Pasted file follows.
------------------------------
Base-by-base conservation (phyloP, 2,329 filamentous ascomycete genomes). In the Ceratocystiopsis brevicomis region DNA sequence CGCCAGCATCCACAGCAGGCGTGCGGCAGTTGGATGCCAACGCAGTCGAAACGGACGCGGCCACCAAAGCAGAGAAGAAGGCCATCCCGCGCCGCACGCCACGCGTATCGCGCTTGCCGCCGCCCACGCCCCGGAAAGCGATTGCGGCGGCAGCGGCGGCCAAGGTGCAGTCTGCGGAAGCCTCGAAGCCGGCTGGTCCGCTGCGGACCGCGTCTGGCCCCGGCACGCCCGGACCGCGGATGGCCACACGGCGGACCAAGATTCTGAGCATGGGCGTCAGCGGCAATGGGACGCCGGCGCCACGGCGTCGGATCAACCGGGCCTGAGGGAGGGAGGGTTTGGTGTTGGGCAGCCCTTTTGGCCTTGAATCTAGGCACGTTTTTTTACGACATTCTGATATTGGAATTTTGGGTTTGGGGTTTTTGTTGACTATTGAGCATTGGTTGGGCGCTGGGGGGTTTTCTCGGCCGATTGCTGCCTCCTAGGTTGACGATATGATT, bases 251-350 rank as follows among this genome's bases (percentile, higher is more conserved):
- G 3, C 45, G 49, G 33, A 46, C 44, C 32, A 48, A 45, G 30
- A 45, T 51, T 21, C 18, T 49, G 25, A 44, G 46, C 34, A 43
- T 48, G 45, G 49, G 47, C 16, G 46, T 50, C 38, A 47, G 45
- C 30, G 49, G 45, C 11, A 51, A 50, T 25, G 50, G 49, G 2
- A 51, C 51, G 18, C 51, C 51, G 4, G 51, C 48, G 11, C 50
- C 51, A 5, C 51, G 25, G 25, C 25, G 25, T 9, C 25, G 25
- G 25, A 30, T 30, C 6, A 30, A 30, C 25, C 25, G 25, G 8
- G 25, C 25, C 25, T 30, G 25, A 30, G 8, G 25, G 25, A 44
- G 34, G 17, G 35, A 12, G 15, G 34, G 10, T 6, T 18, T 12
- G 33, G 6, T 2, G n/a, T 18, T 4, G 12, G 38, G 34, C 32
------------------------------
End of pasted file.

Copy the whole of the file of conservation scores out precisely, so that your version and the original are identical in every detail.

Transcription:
Base-by-base conservation (phyloP, 2,329 filamentous ascomycete genomes). In the Ceratocystiopsis brevicomis region DNA sequence CGCCAGCATCCACAGCAGGCGTGCGGCAGTTGGATGCCAACGCAGTCGAAACGGACGCGGCCACCAAAGCAGAGAAGAAGGCCATCCCGCGCCGCACGCCACGCGTATCGCGCTTGCCGCCGCCCACGCCCCGGAAAGCGATTGCGGCGGCAGCGGCGGCCAAGGTGCAGTCTGCGGAAGCCTCGAAGCCGGCTGGTCCGCTGCGGACCGCGTCTGGCCCCGGCACGCCCGGACCGCGGATGGCCACACGGCGGACCAAGATTCTGAGCATGGGCGTCAGCGGCAATGGGACGCCGGCGCCACGGCGTCGGATCAACCGGGCCTGAGGGAGGGAGGGTTTGGTGTTGGGCAGCCCTTTTGGCCTTGAATCTAGGCACGTTTTTTTACGACATTCTGATATTGGAATTTTGGGTTTGGGGTTTTTGTTGACTATTGAGCATTGGTTGGGCGCTGGGGGGTTTTCTCGGCCGATTGCTGCCTCCTAGGTTGACGATATGATT, bases 251-350 rank as follows among this genome's bases (percentile, higher is more conserved):
- G 3, C 45, G 49, G 33, A 46, C 44, C 32, A 48, A 45, G 30
- A 45, T 51, T 21, C 18, T 49, G 25, A 44, G 46, C 34, A 43
- T 48, G 45, G 49, G 47, C 16, G 46, T 50, C 38, A 47, G 45
- C 30, G 49, G 45, C 11, A 51, A 50, T 25, G 50, G 49, G 2
- A 51, C 51, G 18, C 51, C 51, G 4, G 51, C 48, G 11, C 50
- C 51, A 5, C 51, G 25, G 25, C 25, G 25, T 9, C 25, G 25
- G 25, A 30, T 30, C 6, A 30, A 30, C 25, C 25, G 25, G 8
- G 25, C 25, C 25, T 30, G 25, A 30, G 8, G 25, G 25, A 44
- G 34, G 17, G 35, A 12, G 15, G 34, G 10, T 6, T 18, T 12
- G 33, G 6, T 2, G n/a, T 18, T 4, G 12, G 38, G 34, C 32